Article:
As I am reminded of the rhetoric of such an approach to “living Christian in a religiously diverse world” (as our tagline reads), and am often concerned by what I hear (remember the Falwell-Robertson explanation for 9/11)?” I pray that the next generation of conservative leaders can find another way, as Gabe Lyons’ puts it, “to promote the ideals of their faith in the public square” (although we’ve had a few scares).

Not surprisingly, when it comes to the interfaith movement, the culture warriors seem more interested in debate than dialogue. But when you consider the goals of evangelicals — to communicate the message of the Christian faith — does it communicate the message of the Kingdom of God to blame the suffering for their pain or to refuse to acknowledge other traditions and worldviews in the public square?

A good example of where this attitude hits home can be found in the various mosque controversies that have sprung up around the country over the past year. When it comes to the way that the Christian community behaves toward communities of other faiths, is it more loving to vehemently oppose our neighbors, or to welcome them? It seems that the culture warrior mentality says making a welcoming gesture is not the Christian thing to do. But which response better reflects the attitude of Jesus?

As Cameron and I have attempted to describe numerous times on this site, it is possible to show kindness to people of other faiths without compromising one’s own beliefs. To the culture warrior, however, kindness seems out of the question – and that’s why interfaith relationships won’t mesh.

My hope is that the culture warriors aren’t the image by which the general public stereotypes the evangelical Christian tradition. After all, here’s one follower of Jesus who is willing to trade a granite monument for relationships – because relationships are how I get to show others what my faith is really about.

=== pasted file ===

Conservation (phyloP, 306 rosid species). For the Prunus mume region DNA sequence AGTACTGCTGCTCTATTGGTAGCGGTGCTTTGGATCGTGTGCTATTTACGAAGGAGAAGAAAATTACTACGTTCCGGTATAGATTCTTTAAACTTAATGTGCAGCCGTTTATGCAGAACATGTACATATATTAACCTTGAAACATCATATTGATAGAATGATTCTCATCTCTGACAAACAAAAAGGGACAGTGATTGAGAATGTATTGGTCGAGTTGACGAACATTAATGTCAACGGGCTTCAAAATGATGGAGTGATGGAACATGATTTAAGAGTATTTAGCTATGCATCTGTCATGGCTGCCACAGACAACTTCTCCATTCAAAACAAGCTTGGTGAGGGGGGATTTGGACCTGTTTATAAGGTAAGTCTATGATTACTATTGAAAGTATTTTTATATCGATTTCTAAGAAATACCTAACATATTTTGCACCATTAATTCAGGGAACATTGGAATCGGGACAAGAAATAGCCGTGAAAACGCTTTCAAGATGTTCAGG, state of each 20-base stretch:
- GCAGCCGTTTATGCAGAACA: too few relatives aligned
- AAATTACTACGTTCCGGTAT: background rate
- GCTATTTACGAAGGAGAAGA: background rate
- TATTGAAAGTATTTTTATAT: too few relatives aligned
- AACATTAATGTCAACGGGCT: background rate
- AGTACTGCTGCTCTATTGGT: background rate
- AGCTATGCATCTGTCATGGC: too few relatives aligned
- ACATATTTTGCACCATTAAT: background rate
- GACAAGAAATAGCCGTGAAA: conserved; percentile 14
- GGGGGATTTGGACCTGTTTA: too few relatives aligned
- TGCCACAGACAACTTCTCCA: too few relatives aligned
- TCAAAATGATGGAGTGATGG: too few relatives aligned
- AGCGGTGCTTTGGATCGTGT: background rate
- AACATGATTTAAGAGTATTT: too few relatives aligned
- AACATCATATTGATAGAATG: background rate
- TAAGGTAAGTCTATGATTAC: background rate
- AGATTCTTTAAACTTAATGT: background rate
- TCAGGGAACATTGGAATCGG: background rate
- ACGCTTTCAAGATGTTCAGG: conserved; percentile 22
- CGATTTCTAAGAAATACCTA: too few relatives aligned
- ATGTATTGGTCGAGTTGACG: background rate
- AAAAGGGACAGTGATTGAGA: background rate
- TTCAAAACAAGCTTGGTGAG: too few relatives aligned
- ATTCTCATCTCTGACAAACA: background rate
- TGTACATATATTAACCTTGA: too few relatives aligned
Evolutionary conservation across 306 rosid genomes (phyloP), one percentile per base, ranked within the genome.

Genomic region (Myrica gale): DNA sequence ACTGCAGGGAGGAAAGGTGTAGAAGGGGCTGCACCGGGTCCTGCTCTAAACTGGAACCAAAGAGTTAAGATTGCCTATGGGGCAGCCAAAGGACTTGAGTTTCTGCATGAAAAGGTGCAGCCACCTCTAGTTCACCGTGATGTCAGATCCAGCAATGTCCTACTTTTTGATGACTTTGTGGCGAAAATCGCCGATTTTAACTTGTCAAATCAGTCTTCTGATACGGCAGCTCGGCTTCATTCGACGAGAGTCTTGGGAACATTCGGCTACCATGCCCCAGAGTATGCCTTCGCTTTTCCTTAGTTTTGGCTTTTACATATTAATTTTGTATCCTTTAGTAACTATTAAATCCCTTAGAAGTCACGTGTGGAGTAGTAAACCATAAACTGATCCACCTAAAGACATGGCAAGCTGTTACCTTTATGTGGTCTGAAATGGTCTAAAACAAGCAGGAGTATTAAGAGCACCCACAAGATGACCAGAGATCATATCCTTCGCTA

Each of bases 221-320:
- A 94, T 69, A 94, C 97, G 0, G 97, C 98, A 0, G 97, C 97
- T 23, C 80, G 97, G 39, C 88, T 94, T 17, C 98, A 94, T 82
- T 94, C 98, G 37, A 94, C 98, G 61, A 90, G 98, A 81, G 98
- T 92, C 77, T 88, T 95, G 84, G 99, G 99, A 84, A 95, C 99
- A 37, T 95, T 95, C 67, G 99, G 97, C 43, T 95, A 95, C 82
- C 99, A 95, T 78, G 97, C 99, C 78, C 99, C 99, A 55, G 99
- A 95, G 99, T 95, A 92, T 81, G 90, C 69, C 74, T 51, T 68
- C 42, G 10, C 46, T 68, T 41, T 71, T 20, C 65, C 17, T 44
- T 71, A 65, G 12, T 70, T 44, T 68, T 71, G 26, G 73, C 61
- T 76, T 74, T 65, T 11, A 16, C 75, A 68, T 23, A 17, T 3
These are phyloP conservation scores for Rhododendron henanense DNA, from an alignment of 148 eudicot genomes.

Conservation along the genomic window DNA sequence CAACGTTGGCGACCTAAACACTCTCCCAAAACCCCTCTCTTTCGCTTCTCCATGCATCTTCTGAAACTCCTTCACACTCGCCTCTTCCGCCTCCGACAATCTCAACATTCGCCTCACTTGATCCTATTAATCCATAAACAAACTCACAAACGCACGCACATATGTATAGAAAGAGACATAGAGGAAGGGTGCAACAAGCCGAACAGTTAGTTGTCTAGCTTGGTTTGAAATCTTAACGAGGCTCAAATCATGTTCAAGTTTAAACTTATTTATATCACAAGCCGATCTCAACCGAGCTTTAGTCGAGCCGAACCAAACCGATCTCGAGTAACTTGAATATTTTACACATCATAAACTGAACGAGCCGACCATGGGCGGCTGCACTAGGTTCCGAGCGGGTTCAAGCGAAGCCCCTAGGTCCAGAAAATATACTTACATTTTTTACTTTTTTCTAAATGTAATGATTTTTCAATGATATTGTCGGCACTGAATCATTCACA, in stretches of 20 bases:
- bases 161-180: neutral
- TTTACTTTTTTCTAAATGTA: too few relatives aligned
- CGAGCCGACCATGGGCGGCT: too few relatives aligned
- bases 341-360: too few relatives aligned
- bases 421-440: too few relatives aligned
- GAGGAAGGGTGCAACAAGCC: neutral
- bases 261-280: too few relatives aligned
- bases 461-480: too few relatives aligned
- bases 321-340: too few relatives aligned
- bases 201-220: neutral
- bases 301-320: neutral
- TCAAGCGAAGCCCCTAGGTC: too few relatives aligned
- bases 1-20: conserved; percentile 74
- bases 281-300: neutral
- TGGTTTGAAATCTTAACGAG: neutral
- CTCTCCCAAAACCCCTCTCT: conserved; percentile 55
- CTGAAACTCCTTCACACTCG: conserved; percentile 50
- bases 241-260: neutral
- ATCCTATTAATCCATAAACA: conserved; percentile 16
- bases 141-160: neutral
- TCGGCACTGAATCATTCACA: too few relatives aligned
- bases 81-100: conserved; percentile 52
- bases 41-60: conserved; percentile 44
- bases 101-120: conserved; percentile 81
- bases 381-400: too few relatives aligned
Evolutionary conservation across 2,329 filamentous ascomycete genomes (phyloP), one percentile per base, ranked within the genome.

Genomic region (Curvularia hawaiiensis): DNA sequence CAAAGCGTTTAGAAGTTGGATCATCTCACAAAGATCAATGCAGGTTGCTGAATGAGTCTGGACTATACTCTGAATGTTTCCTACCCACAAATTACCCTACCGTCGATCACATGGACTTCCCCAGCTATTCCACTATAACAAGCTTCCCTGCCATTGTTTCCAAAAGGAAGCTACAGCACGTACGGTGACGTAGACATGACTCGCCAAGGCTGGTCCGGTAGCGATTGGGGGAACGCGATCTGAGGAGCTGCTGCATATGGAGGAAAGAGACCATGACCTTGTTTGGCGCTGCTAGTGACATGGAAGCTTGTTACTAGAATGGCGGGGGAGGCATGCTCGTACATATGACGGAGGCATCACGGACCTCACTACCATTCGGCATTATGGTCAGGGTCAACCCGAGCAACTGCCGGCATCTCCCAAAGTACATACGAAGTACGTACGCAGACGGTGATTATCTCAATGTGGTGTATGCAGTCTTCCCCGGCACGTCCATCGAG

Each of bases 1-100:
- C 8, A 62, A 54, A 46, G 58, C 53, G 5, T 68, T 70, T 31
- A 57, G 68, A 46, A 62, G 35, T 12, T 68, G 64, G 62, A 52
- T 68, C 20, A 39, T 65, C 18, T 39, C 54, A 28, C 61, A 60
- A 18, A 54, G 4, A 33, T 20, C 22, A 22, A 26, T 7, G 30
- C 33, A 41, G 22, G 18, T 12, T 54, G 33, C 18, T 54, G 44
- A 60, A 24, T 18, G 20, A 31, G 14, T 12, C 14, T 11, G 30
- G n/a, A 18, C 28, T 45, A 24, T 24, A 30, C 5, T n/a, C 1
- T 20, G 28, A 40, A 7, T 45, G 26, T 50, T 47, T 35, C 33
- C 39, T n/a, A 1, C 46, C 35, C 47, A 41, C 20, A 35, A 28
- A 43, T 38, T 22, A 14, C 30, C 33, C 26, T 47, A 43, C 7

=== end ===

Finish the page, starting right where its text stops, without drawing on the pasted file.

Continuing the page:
Articles in this series:
Part 1: The insiders
Part 2: The culture warriors
Part 3: The evangelizers
Part 4: The blenders
Part 5: The philanthropists
Part 6: Restorers

5 types of Christians: The insiders (part 1 of 6)

This article is part 1 in a series inspired by Gabe Lyons’ The Next Christians. As I read this book, I felt like Lyons’ insight was particularly relevant to our discussion of evangelical involvement in the interfaith movement. Be sure to check out The Next Christians and check back here for part 2 of this series!

Click on photo for credits


I’ve never found it sufficient to simply state that I’m a Christian when meeting someone new. Inevitably, saying so always leads to a question of brand or persuasion that, more often than not, seems to be accompanied with an assessment by my new acquaintance. People draw many conclusions from one’s denominational affiliation, and in the case of meeting other Christians, they want to know whether you are “one of theirs” or not. After all, we’ve all met that Christian who we just can’t quite stand to be around, right?

The sociology of Christianity fascinates me, and the only thing preventing me from writing a doctoral thesis on the subject is a lack of calling (and the fact that I’m currently training as an engineer and a physician, so don’t get your hopes up). The way that Christian doctrine has manifested itself in Christian living varies so greatly from person-to-person that it’s mind-blowing – something Gabe Lyons recognizes during a consulting gig with a film producer described in his book, Next Christians.

Despite the complexity of it all, Lyons provides a brilliant assessment of Christians in America that will enlighten our discussion on evangelicalism and the interfaith movement, and I’d like to jump right in.

Lyons describes two major types of American Christian, each followed by more specific sub-types: “separatist” (including “insiders,” “culture warriors” and “evangelizers”) and “culturalist” (including “blenders” and “philanthropists”). I’ll unpack each of these as we discuss this analysis in light of the interfaith movement. I’ll begin with the label that best describes my childhood: the insiders.

The Insiders

In general, I grew up an insider. My favorite time of the week was Sunday night youth group, with Wednesday night dinners at church coming in a close second. My friends were almost entirely from the church crowd – and in a small congregation like ours, that meant I hung out with the kids from the five or six families I saw every Sunday morning.

My first CD purchase was a Jars of Clay album, and for a while I owned nearly all of the Steven Curtis Chapman albums (or at least the ones that had been released since I was born…). I had the WWJD? wristband, the cheesy Christian slogan t-shirt, and a set of home-made Bible verse magnets I had created on the computer. Sounding familiar to anyone?